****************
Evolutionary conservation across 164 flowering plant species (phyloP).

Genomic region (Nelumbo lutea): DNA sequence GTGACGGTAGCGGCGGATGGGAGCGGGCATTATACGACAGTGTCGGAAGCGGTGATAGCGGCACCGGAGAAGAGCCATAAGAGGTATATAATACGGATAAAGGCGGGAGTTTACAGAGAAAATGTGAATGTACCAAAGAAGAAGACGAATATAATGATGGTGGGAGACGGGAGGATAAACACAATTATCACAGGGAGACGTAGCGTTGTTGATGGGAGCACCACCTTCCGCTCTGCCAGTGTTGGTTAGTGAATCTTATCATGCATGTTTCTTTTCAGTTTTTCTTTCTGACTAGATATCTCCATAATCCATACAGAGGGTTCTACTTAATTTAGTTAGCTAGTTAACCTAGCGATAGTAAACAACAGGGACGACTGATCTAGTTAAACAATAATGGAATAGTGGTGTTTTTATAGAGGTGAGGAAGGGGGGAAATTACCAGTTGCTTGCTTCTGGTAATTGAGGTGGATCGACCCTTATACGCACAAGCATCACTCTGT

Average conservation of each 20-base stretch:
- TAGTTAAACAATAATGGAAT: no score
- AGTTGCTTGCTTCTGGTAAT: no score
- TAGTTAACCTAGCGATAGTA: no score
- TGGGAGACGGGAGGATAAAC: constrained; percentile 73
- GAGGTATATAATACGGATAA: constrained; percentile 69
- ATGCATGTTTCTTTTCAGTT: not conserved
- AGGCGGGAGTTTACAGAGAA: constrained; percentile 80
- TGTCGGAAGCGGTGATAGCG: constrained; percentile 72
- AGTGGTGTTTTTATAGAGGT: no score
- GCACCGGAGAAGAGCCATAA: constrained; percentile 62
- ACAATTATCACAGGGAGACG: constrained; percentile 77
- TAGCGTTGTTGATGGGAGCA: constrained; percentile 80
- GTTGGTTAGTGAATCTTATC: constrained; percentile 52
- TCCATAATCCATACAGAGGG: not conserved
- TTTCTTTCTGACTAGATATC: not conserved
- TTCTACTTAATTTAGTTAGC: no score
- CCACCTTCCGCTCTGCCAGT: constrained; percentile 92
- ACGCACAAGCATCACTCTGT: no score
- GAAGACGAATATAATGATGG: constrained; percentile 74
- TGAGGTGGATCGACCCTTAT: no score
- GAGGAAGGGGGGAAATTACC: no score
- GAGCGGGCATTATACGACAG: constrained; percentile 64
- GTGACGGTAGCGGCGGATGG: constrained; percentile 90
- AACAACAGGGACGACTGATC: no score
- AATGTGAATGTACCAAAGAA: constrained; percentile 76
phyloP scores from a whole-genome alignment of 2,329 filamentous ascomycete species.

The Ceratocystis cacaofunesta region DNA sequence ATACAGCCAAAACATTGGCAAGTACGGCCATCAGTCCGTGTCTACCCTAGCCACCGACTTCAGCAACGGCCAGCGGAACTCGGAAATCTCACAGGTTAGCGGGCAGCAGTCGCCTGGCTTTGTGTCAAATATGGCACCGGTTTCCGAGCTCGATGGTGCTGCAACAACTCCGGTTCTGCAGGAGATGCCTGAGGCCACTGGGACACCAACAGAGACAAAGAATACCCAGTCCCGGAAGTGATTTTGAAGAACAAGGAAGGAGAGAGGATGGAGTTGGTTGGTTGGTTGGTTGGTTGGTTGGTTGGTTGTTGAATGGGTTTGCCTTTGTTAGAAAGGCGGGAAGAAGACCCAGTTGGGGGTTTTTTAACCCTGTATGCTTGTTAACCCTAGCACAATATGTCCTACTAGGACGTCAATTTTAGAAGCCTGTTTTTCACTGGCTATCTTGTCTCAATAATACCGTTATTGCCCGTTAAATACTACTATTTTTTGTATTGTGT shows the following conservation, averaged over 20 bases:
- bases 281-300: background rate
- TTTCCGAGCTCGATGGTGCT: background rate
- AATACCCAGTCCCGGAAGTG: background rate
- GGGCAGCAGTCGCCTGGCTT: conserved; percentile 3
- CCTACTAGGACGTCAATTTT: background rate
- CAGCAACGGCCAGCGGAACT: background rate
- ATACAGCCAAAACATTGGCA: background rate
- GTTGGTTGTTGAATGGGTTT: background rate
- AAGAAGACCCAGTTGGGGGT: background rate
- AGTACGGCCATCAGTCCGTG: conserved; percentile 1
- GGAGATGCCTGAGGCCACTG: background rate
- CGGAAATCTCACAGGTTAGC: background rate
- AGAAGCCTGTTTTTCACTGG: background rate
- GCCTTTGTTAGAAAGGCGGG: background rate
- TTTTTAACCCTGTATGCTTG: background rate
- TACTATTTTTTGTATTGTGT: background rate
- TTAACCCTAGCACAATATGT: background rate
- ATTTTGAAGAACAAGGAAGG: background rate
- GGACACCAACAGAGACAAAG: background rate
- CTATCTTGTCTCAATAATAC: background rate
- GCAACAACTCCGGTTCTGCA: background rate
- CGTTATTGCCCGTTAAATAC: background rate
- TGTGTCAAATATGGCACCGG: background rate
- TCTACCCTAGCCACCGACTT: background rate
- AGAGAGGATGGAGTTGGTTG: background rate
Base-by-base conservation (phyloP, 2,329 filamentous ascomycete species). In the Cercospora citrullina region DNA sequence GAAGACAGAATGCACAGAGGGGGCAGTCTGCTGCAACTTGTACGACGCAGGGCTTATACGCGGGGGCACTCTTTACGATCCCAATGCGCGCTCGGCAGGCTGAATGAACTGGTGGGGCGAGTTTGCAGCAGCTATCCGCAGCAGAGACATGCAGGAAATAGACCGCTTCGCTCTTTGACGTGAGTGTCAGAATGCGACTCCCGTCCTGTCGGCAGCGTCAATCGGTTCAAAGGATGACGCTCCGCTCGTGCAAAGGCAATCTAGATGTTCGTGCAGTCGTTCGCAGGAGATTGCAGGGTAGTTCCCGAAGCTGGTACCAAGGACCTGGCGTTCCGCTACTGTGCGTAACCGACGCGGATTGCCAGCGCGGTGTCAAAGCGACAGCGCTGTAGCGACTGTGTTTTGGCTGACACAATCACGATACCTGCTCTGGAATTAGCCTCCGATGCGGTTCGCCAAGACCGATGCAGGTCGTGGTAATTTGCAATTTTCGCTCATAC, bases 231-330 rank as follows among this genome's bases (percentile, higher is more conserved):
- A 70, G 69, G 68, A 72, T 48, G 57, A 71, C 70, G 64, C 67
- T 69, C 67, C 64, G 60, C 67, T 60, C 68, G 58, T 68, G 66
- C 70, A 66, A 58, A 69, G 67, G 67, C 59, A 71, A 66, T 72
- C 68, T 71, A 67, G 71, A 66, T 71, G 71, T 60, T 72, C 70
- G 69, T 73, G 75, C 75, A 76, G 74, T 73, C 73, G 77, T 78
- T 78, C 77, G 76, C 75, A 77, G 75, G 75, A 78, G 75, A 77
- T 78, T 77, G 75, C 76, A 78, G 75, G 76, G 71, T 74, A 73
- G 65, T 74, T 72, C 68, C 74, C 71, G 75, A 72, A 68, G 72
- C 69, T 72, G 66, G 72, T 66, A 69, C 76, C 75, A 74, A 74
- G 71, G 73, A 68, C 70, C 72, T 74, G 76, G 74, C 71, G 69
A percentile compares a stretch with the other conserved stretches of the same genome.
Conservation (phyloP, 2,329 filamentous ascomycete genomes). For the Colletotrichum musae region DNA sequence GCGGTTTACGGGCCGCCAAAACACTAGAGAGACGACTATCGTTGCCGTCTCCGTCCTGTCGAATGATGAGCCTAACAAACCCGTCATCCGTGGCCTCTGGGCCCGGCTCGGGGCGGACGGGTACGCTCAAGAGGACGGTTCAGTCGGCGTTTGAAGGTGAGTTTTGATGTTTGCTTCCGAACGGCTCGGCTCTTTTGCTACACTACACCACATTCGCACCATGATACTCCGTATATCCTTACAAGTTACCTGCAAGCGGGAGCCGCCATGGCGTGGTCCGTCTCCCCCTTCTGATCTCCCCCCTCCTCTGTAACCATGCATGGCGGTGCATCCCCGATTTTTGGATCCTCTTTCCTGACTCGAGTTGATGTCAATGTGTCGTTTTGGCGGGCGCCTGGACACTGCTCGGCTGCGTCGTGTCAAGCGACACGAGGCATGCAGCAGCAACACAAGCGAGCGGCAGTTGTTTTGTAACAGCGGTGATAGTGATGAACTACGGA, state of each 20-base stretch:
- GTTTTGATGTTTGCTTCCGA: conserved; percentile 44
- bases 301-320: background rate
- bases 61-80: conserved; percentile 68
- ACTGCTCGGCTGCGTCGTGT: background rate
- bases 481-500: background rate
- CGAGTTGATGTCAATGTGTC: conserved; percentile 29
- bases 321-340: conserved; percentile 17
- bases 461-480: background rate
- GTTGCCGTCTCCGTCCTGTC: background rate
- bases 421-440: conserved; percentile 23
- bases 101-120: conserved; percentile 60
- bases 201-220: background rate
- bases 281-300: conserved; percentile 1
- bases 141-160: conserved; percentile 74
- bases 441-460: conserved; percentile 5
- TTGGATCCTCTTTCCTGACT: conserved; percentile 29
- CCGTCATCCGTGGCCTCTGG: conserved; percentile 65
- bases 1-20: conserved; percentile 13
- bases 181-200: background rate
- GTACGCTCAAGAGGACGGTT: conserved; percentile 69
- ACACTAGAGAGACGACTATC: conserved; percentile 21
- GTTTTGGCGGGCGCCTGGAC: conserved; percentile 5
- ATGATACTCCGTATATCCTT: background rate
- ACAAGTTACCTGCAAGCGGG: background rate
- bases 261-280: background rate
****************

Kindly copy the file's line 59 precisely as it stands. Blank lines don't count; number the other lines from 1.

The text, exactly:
- C 70, A 66, A 58, A 69, G 67, G 67, C 59, A 71, A 66, T 72